As the COVID-19 pandemic continues, our understanding of the virus is rapidly evolving. It is now widely recognized that airborne transmission of SARS-CoV-2 can occur under certain conditions. The Public Health Agency of Canada (PHAC) recently updated its guidance to acknowledge that SARS-CoV- 2 is spread through aerosols (smaller droplets that can hang in the air for periods of time).1 Further, PHAC has updated their guidelines for Long Term Care Facilities2 and Home Care settings3 to include guidance on ventilation at these worksites to control for airborne transmission of the virus.
We are in the third wave of the pandemic. While case counts are starting to decline, hospitalizations due to COVID are at an alarming high, largely due to the increase in the presence if variants. In light of these developments, and in keeping with the precautionary principle and best practices, we encourage all workplaces to review your COVID-19 Safety Plan (CSP) with a specific eye to airborne transmission and ventilation needs.
To assure the most up-to-date practices are in place, employers must fully and seriously consider the risk of airborne transmission of COVID-19 in their worksites. This includes re-evaluating processes that require close contact with high-risk individuals. The CSP should be updated as needed, taking into account the variants as a higher risk, with the hierarchy of controls in mind4:
The most effective control is to allow for remote work or other alternative work arrangements that minimize the number of workers and the number of customers and clients at a given workplace, and this should be implemented wherever possible.
Where workers are required to attend the workplace, the employer must ensure that additional measures are implemented to minimize risk, and that their effectiveness is monitored. This includes looking at:
- Effectiveness/efficiency of ventilation in enclosed spaces (for best practices click here)5;
- Minimizing occupancy limits in areas where people may congregate;
- Limits to the duration of close contact with other individuals where possible.
These measures should also be applied as much as possible where workers are attending clients' homes.Risk assessments and direction from your supervisor must take into account any additional risks due COVID-19.
Travel between health regions for work should be limited as much as possible. This includes where community health workers are performing home care visits.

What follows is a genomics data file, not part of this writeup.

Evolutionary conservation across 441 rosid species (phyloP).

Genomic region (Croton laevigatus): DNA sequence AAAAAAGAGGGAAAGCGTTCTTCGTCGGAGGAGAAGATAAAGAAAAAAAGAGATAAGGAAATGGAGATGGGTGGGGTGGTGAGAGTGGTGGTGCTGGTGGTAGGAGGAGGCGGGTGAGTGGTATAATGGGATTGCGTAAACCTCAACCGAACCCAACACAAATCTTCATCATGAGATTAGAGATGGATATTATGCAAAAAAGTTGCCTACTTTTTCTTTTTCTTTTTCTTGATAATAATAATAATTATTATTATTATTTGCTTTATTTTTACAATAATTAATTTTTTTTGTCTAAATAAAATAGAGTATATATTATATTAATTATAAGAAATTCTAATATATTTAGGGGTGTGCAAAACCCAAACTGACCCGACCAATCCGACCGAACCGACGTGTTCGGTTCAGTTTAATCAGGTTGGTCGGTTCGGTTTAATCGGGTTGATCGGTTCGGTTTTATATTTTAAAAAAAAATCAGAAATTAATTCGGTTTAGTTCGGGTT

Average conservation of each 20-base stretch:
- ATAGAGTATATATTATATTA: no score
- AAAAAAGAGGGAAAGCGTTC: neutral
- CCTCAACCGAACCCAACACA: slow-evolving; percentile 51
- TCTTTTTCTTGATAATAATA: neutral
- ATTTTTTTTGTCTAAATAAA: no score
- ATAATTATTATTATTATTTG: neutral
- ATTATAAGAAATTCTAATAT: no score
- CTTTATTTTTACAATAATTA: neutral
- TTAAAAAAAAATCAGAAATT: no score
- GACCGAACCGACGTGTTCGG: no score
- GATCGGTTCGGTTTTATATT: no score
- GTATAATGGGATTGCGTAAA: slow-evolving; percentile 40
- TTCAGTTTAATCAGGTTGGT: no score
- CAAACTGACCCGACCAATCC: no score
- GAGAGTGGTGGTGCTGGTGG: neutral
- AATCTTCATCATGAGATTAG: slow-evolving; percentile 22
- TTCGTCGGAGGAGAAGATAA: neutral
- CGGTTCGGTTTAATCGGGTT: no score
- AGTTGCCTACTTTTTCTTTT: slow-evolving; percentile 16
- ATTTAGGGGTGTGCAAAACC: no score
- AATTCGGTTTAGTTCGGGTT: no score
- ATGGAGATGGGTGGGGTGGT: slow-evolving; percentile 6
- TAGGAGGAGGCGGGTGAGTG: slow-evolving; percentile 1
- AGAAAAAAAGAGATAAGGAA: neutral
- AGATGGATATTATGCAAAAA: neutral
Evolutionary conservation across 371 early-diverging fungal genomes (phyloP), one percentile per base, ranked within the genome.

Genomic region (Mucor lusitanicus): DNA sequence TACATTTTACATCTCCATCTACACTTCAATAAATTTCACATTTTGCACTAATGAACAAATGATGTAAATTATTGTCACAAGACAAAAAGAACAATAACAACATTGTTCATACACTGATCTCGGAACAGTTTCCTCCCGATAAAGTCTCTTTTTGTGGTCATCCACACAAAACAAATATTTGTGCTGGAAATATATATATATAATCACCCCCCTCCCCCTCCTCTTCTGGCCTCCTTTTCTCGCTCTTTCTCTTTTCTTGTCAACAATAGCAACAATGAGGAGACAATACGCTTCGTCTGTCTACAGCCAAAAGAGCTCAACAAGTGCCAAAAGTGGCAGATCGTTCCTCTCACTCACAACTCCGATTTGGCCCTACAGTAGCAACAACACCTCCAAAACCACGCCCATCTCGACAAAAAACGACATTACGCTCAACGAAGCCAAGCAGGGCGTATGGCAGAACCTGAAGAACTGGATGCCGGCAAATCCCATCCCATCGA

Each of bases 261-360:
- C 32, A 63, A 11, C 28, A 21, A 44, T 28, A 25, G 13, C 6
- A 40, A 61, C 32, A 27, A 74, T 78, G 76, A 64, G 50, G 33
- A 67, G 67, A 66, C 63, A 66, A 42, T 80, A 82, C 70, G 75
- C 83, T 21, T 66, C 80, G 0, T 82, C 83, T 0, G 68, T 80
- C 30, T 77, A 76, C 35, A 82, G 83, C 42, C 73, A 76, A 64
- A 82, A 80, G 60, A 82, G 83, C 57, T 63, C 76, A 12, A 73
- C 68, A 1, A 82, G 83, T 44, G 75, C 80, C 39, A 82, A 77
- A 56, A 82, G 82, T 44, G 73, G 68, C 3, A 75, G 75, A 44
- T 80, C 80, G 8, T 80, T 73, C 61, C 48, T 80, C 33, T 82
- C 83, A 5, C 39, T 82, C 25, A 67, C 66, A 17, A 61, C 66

- While Personal Protective Equipment (PPE) is the least effective measure to protect workers, following the Hierarchy of Controls, throughout the pandemic BCGEU has consistently advocated for the appropriate usage of masks, both indoors and in public spaces. As such, we recommend that where workers are required to be at the workplace, that:
- Appropriate, high quality masks, and training on their use be provided to workers by the Employer.
- Employers should have a policy and safe work procedures for interacting with customers, clients and others that require masks when they are interacting in-person with workers.
- For interactions with clients who are considered exposed to, or suspected or confirmed to have COVID-19:
- PPE consistent with a minimum of Droplet and Contact Precautions (e.g., gloves, a gown, a medical mask and eye protection) should be worn.
- An N95 or equivalent respirator be worn in place of a medical mask where possible.
As a worker, you have rights under the Workers Compensation act6:
- The Right to Know about all known or foreseeable health and safety risks;
- The Right to Participate in your workplace OHS program: this applies to all workers, not just OHS representatives;
- The Right to Refuse Unsafe Work: Please see the refusal procedure here7;
- And your have the Right to Protection against Prohibited Actions. This means you cannot be punished for raising health and safety issues in the workplace.
For any questions on your workplace COVID-19 safety plan, please contact your OHS committee, OHS rep or local steward. If you have urgent COVID-19 concerns or would like to become an OHS rep, please contact us at [email protected].
You can find us online at http://ohs.bcgeu.ca
1See the following links for guidance/ information on SARS-CoV-2 modes of transmission: Public Health Agency of Canada (October 2020) "COVID-19:Main Modes of Transmission":
CDC (October 2020) "Scientific Brief: SARS-CoV-2 and Potential Airborne Transmission": https://www.cdc.gov/coronavirus/2019-ncov/more/scientific-brief-sars-cov-2.html
WHO (July 2020) "Transmission of SARS-CoV-2: implications for infection prevention precautions": https://www.who.int/news-room/commentaries/detail/transmission-of-sars-cov-2-implications-for-infection-prevention-precautions
2 PHAC (April 2021) "Infection prevention and control for COVID-19: Interim guidance for long-term care homes" https://www.canada.ca/en/public-health/services/diseases/2019-novel-coronavirus-infection/prevent-control-covid-19-long-term-care-homes.html
3 PHAC (April 2021) "Infection prevention and control for COVID-19: Interim guidance for home care settings" https://www.canada.ca/en/public-health/services/diseases/2019-novel-coronavirus-infection/health-professionals/infection-prevention-control-covid-19-interim-guidance-home-care-settings.html
4 WorkSafeBC (April 2021) "Controlling Risks" https://www.worksafebc.com/en/health-safety/create-manage/managing-risk/controlling-risks
5 MFL Occupational Health Centre (April 2021) "Ventilation Resources" http://mflohc.mb.ca/covid-19/ventilation-resources/
6 BCGEU Occupational Health And Safety (April 2021) "Your Rights" https://ohs.bcgeu.ca/your-rights
7BCGEU Communication (Dec 21, 2020) "How to refuse Unsafe work" https://www.bcgeu.ca/covid_on_the_job_how_to_refuse_unsafe_work
Download PDF of notice here
Do you like this post?